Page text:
• Greens/European Free Alliance - two Europarties (the European Free Alliance and European Green Party), together with Sweden's Pirate Party and a couple of Independent MEPs (Estonia's Indrek Tarand and Portugal's Rui Tavares, who is a defector from European United Left/Nordic Green Left)
  • European Conservatives & Reformists - two Europarties (the Alliance of European Conservatives & Reformists and European Christian Political Movement), together with Croatia's Party of Rights dr. Ante Starčević, Hungary's Modern Hungary Movement, Italy's The Right, and 3 Independent MEPs (Poland's Adam Bielan & Mirosław Piotrowski and Denmark's Anna Rosbach, who is a defector from Europe of Freedom & Democracy. Bielan and Piotrowski demonstrate that an MEP can leave their national party while remaining in their European Parliament group)
  • Europe of Freedom & Democracy - the Movement for a Europe of Liberties & Democracy, together with UKIP, Bulgaria's People for Real, Open & United Democracy, Italy's I Love Italy, the Netherlands' Reformed Political Party, as well as an MEP from Belgium's Flemish Interest (Frank Vanhecke - his sole party colleague, Philip Claeys, sits as a non-iscrit)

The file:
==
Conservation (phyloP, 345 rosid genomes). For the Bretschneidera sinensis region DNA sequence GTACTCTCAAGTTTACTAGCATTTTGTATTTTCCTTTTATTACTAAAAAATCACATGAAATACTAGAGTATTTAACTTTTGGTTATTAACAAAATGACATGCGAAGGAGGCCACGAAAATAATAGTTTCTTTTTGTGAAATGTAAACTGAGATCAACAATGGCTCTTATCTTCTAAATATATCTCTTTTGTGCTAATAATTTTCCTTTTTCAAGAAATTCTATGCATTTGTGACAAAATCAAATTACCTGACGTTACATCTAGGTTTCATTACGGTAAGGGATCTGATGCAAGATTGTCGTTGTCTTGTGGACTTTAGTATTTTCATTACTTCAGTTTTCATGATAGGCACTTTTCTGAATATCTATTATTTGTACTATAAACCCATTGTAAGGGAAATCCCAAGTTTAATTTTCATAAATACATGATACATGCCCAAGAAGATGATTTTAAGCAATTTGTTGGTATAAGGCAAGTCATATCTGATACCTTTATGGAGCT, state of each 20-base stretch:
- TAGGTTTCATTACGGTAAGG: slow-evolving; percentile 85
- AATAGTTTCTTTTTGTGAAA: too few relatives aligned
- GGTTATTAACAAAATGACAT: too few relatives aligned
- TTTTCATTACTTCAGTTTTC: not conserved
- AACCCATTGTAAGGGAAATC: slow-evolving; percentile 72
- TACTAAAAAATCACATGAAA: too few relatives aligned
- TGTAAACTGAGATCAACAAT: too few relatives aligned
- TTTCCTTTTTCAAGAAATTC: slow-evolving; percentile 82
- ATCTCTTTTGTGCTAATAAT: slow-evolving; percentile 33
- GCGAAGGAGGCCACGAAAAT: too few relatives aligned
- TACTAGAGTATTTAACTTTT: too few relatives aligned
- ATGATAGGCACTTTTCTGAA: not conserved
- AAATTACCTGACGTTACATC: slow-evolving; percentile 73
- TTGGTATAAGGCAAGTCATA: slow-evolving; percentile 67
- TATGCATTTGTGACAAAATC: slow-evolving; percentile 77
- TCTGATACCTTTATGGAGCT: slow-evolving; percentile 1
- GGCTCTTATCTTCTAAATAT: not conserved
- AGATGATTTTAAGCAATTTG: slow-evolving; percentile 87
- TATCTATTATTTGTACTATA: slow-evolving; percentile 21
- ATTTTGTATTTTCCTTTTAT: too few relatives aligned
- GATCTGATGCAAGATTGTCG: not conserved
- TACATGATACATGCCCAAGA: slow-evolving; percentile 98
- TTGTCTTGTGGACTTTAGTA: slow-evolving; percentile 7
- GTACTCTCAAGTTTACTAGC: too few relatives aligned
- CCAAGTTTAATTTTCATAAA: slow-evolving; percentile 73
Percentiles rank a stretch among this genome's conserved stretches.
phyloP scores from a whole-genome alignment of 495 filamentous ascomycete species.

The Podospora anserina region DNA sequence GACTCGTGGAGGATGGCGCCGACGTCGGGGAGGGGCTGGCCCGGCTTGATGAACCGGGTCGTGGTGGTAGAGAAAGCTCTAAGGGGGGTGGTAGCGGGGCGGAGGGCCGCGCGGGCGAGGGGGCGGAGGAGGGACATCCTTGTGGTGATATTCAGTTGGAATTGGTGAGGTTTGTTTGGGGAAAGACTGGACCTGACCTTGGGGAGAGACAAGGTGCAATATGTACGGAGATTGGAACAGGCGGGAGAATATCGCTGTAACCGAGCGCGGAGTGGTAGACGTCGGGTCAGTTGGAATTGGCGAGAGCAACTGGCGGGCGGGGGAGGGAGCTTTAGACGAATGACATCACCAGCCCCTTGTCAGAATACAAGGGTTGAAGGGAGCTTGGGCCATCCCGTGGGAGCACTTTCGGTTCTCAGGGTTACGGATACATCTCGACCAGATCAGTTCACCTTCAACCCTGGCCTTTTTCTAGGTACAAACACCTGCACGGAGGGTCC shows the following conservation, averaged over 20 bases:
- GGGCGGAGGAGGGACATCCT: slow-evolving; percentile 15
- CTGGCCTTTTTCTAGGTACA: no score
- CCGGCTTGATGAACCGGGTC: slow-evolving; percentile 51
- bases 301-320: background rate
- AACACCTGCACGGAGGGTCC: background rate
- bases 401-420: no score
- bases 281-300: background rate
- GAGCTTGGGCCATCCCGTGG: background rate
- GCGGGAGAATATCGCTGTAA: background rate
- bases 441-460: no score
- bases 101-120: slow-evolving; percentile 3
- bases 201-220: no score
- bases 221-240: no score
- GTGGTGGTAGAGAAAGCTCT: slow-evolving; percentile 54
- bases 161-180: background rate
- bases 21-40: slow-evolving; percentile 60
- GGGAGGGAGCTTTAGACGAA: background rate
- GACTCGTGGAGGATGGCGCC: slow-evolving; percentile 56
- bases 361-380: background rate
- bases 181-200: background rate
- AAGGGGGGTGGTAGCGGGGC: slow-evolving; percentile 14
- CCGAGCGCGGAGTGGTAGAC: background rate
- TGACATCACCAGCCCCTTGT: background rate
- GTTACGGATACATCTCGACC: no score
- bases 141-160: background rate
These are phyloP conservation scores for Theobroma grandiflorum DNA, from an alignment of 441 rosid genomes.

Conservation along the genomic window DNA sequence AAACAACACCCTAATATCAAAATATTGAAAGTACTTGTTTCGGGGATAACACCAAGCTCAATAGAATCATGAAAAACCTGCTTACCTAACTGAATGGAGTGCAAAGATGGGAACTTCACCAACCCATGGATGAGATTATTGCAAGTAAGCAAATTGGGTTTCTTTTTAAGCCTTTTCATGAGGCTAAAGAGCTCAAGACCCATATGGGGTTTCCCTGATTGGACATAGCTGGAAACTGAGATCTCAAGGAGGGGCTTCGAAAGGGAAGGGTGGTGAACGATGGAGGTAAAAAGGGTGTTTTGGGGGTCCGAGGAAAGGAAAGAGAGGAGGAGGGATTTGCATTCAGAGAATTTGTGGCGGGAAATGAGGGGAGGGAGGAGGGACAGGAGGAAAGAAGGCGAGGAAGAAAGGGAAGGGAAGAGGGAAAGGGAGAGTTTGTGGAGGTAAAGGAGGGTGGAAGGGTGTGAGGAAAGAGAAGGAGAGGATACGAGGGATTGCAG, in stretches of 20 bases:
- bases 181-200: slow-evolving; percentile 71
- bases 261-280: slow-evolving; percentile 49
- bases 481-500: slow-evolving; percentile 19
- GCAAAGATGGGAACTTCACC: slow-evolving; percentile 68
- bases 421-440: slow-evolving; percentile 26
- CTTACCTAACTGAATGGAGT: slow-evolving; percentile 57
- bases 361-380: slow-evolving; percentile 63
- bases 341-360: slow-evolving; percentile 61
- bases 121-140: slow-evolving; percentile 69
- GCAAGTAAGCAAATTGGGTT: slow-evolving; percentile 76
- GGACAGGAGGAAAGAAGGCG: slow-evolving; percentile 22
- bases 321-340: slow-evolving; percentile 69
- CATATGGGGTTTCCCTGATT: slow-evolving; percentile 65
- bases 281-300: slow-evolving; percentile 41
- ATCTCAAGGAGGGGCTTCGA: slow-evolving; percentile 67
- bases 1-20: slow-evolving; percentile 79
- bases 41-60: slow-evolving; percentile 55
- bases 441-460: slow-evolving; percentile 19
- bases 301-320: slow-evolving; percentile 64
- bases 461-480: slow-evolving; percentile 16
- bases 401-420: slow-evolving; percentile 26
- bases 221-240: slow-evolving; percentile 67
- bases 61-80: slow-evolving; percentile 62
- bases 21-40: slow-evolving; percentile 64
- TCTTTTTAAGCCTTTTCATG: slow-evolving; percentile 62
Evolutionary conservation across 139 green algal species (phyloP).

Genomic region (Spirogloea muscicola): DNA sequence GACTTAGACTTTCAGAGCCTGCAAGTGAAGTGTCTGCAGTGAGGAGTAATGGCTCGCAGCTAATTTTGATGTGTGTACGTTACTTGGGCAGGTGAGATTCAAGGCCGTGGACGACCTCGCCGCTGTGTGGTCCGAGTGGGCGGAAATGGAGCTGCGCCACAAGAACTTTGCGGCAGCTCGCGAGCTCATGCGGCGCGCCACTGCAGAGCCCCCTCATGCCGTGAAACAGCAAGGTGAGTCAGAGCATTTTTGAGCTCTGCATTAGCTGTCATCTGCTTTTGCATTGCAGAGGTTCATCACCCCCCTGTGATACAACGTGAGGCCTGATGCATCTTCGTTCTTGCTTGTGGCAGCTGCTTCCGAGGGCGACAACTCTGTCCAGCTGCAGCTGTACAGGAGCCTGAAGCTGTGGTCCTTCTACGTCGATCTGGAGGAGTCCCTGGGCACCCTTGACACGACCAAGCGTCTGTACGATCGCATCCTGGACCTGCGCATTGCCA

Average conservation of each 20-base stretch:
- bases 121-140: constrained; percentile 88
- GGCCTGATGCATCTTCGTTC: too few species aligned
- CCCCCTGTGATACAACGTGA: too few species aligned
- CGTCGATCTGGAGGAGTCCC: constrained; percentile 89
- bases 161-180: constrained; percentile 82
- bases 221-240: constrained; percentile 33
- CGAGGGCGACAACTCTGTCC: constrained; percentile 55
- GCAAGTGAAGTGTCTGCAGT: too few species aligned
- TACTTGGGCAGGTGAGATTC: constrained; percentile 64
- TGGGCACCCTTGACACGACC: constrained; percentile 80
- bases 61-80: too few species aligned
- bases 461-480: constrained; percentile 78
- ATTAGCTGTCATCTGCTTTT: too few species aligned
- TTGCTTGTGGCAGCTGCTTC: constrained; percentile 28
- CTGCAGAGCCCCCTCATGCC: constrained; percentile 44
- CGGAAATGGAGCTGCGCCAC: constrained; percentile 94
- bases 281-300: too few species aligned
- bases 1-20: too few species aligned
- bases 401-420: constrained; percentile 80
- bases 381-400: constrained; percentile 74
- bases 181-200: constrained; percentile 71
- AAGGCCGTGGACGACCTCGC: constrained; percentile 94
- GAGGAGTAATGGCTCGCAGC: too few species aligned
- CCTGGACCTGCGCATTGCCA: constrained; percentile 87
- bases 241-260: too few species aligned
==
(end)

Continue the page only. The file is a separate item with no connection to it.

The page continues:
• European United Left/Nordic Green Left - the Party of the European Left, together with Sinn Féin, Croatia's Croatian Labourists – Labour Party, Cyprus' Progressive Party of Working People, the Czech Republic's Communist Party of Bohemia & Moravia, France's Communist Party of Réunion (despite being off the coast of Madagascar, Réunion is legally part of France), Greece's Communist Party, Ireland's Socialist Party, Latvia's Socialist Party, the Netherland's Socialist Party, Portugal's Communist Party, Sweden's Left Party, as well as an Independent MEP (France's Marie-Christine Vergiat)

Then there are the non-iscrits, who do not fall into any of the groups. They come from three Europarties (European Alliance for Freedom, European Alliance of National Movements and EU Democrats) as well as from outside Europarties (e.g. DUP).

There is one thing you might have noticed from all this - where are the British members of the European People's Party? The United Kingdom is the only EU nation with no European People's Party MEPs, and the Europarty has no British parties in it.